Is Extra-Virgin Olive Oil Healthy? New Data on the Great DebateDr. Joel Kahn
After 44 years on a plant only (vegan) diet, I have lectured, written, and taught countless individuals on the health advantages of a diet from the produce department, farmer’s market, and garden. In my preventive cardiology clinic, I get to listen to and counsel thousands of patients, many on a plant diet, from around the world. Routinely, if it is not the first question asked, it is in the top three: the query ”what about oil,” especially oils thought to be healthy, like olive oil?
So, is extra virgin olive oil healthy or not?
A few years back I wrote a piece supporting the data that a low or no oil plant diet is optimal. Without question, all of the studies focused on reversing disease states as published by Drs. Ornish, Esseltsyn, McDougall, Barnard, and others, have advised avoiding added oils. A new and large study requires discussion and consideration if an oil-free diet is the best recommendation for most on a vegan diet. First, let’s look at two studies supporting the no-oil diet.
In 2000, cardiologist and friend Robert Vogel, MD published a study of 10 healthy subjects studied on several different diets. The end-point was a measurement of artery function called flow-mediated dilation or FMD. It is not good for FMD to drop. The study found FMD dropped significantly with a combination of olive oil and bread. However, when they studied a combination of canola oil and bread, a combination of salmon and cracker, a combination of olive oil with bread and vitamins C and E, and finally, a combination of olive oil, bread, salad, and vinegar, FMD did not demonstrate a significant drop. Olive oil, in this study extra-virgin olive oil or EVOO, appears to affect arteries based on the company it keeps.
Then, in 2007, ten healthy subjects were studied in terms of their response measured by FMD to three soups with either olive oil, soybean oil, or palm oil. All of the soups enriched with oils produced a decline in FMD.
Can you confidently recommend no oil diets to the bulk of people adhering to a plant-based diet on the basis of two studies with a total of 20 patients?
But a new study with 805 patients has just been published and is worthy of attention. The research was done in Cordoba and Madrid, Spain, as part of a larger study called CORDIOPREV. Two healthy diet patterns were evaluated in a randomized manner: a “low-fat” diet versus a Mediterranean diet enhanced with EVOO. Of the 805 subjects who all had prior evidence of heart disease, half were advised to enhance their diet with around four tablespoons of EVOO daily along with vegetables, fruit, legumes, fish, and nuts and seeds. The other half were advised to minimize oil in cooking, not to eat red meat often, to choose low-fat dairy, to avoid oily fish, to avoid nuts and seeds, and to avoid commercial baked goods. All of the subjects underwent unbelievably sophisticated measurements of endothelial (arterial) function at baseline and again at a year follow-up.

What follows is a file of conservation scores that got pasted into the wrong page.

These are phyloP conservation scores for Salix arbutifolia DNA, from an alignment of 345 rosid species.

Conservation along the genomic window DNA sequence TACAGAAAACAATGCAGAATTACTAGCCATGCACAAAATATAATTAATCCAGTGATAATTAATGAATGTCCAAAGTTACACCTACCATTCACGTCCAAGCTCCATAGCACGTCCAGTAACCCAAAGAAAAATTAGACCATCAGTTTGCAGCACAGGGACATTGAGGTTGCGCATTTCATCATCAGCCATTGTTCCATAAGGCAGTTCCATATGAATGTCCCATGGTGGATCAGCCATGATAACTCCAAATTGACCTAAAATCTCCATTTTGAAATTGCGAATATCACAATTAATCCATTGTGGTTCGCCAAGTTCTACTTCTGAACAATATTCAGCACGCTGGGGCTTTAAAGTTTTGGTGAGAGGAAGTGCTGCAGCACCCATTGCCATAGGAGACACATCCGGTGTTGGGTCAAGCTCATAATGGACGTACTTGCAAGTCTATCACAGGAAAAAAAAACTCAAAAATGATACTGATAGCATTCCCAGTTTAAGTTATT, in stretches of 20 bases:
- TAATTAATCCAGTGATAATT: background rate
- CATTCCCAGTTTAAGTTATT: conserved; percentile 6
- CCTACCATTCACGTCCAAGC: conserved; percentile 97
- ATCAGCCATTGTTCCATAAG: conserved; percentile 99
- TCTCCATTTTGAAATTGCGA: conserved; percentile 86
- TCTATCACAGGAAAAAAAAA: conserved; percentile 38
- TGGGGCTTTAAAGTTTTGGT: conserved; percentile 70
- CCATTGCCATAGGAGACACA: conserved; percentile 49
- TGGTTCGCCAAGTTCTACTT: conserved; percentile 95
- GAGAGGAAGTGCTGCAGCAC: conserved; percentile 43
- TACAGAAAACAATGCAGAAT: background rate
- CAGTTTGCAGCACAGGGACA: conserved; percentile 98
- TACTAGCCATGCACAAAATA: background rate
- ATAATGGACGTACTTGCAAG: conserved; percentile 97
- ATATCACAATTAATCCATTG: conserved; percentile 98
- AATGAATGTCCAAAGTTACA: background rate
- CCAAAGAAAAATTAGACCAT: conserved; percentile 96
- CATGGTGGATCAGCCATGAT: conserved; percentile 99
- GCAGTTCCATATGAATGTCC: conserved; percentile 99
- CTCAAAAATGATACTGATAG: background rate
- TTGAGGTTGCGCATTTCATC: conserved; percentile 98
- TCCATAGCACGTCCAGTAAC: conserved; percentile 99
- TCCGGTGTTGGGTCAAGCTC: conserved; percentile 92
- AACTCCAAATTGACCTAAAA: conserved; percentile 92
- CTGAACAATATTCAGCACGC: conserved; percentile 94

At one year, the subjects on the EVOO enriched diet had a higher HDL (healthy) cholesterol, a lower fasting glucose, and a lower inflammatory marker hs-CRP. There was a more favorable FMD measure of artery function in the EVOO group and the also had other markers (endothelial progenitor cells) that indicated better artery function. Elegant analyses of the production of proteins (proteomics) indicated the EVOO-enhanced diet resulted in the suppression of proteins related to inflammation.
The authors concluded that the Mediterranean diet enhanced with EVOO led to better endothelial function, enhanced endothelial repair, and reduced artery damage. They felt the EVOO enhanced diet was the best dietary strategy to recover endothelial function in patients with heart disease.
What are we to do?
On the one hand, this study is the largest and most elegant evaluation of a higher fat diet with EVOO on artery function, and the results are impressive. The fact that they were done in patients with heart disease is important and would suggest the findings would be the same or even better in those without known heart disease. The only drawbacks are the study was funded by a foundation of EVOO producers as the project was undoubtedly quite expensive. The other drawback is that they did not look at heart attacks and other events but the full CORDIOPREV study of 1,002 subjects is evaluation that and there will be future publications.
But, overall, the great fear that EVOO of high quality is dangerous to arteries must be reevaluated in light of this large study. On a personal note, I use EVOO regularly and advise it as okay for the majority of my heart patients.
Joel Kahn, MD, FACC of Detroit, Michigan, is a practicing cardiologist, and a Clinical Professor of Medicine at Wayne State University School of Medicine. He graduated Summa Cum Laude from the University of Michigan Medical School. Known as “America’s Healthy Heart Doc”, Dr. Kahn has triple board certification in Internal Medicine, Cardiovascular Medicine, and Interventional Cardiology. He owns GreenSpace & Go, a health restaurant in suburban Detroit. Dr. Kahn can be found at www.drjoelkahn.com.
- Is Extra-Virgin Olive Oil Healthy? New Data on the Great Debate - September 24, 2020